Indalo Inclusive

Rest Kanju is the executive director and head of operations for Indalo Inclusive, an NPO created with the goal of supporting ecofriendly and sustainable entrepreneurship in South Africa. In isiZulu, Indalo can be translated as either “creation” or “nature”. The organisation specialises in the strengthening of eco-inclusive entrepreneurship, providing a platform for young business people eager to solve the unprecedented challenges that the climate crisis presents. Through its Climate Launchpad Competition, Indalo gives young cleantech entrepreneurs opportunities to start their own businesses.

Kanju was born in Bushbuckridge in Acornhoek, Mpumalanga, where he began his work in the green space at Magwagwaza High School. As a pioneer of the environmental movement within his community, he established eco-clubs at several schools in his town prior to 1994. His expertise has guided Indalo since its founding in 2017; it has incubated 83 eco-inclusive start-ups to date.

Indalo has trained 50 entrepreneurs within rural communities since its establishment, helping them create solutions that work for their own communities. These “Indalopreneurs” are economic actors who put positive environmental and societal impact first.

Indalo Inclusive is a collaborative effort. Outside of its own team, it has partnered with South African brands such as Nedbank and Old Mutual, and government and international bodies, including the department of forestry, fisheries and environment and the UN Environment Programme. These bonds have helped the organisation to create the foundation for a truly inclusive green economy within the country, one where environmental and social effects are measured equally, if not above, economic impact. Indalo Inclusive and Rest Kanju are helping to ensure South Africa’s natural spoils are supported as our nation’s economy blooms.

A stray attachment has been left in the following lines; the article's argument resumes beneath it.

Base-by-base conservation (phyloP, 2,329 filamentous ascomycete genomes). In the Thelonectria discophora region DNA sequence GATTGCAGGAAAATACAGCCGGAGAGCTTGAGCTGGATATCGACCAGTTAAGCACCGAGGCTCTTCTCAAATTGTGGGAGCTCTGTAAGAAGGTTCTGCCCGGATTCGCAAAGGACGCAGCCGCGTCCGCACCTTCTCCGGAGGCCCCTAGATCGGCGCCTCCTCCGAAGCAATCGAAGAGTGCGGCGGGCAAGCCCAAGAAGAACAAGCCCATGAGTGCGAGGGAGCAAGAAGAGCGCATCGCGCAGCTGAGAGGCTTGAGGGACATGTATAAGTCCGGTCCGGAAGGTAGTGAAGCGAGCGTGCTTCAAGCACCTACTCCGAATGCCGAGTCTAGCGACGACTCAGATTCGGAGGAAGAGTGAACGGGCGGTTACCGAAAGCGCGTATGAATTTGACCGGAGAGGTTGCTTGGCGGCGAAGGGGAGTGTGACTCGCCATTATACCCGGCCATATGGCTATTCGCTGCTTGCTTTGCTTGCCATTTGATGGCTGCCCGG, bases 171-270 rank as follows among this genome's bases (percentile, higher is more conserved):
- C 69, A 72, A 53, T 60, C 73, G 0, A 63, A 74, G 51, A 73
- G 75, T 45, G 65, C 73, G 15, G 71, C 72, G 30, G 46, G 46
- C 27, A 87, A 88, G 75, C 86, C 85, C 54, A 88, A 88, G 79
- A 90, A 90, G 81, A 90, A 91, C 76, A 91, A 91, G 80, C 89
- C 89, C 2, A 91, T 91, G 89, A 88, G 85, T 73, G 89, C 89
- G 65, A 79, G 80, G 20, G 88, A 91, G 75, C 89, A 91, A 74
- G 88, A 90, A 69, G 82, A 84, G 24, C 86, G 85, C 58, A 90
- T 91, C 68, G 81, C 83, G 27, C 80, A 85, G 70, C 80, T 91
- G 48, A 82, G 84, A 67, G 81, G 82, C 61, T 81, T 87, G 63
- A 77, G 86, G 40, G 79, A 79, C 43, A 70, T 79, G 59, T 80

By supporting young eco-entrepreneurs, Rest Kanju is creating a more inclusive economy with a focus on sustainability.

James Nash | mg.co.za
Steve Brookes, 56

Steve Brookes, 56

Founder and chief executive
Balwin Properties

In 1996, Steve Brookes founded Balwin Properties in Johannesburg. Twenty-five years later, Balwin Properties owns, sells and rents property across the country. “When you turn 18, getting your first car is important. At 21 you get the keys to your first property and start your journey through life. My latest journey has been becoming a grandfather,” Brookes says, “and it’s made me realise that the generational wealth of this country is in sustainability.”

Today, Brookes is a board member of the Green Building Council of South Africa (GBCSA) — one of 75 councils that form part of the World Green Building Council. The GBCSA issues the internationally recognised certification, Edge (excellence in design for greater efficiencies), which sets sustainable building standards such as water and energy consumption reduction. Apart from promoting green building and architecture, the GBCSA also provides training in green building techniques, offering courses and webinars.

“When I started at Balwin, we were driven by financial security. We now want to be known as the most environmentally friendly development company in the world,” Brookes explains. He believes that it is “fundamental” that our homes should enable us to live in harmony with the environment around us, and his beliefs on sustainability are evident in Balwin’s practices. It is mandatory for all new properties to receive an Edge certificate and Balwin has negotiated with banks to provide preferential home loan rates to those whose homes are Edge certified.

Brookes has imbued his company with an identity that has made it a fixture in South Africa’s green economy. “There is no difference between how I view sustainability personally and professionally — if you are passionate about it, it makes no difference. What we do with my family is exactly in line with what we are doing at Balwin,” Brookes says.

 

“When I started at Balwin, we were driven by financial security. We now want to be known as the most environmentally friendly development company in the world.”

Nabeel Allie | mg.co.za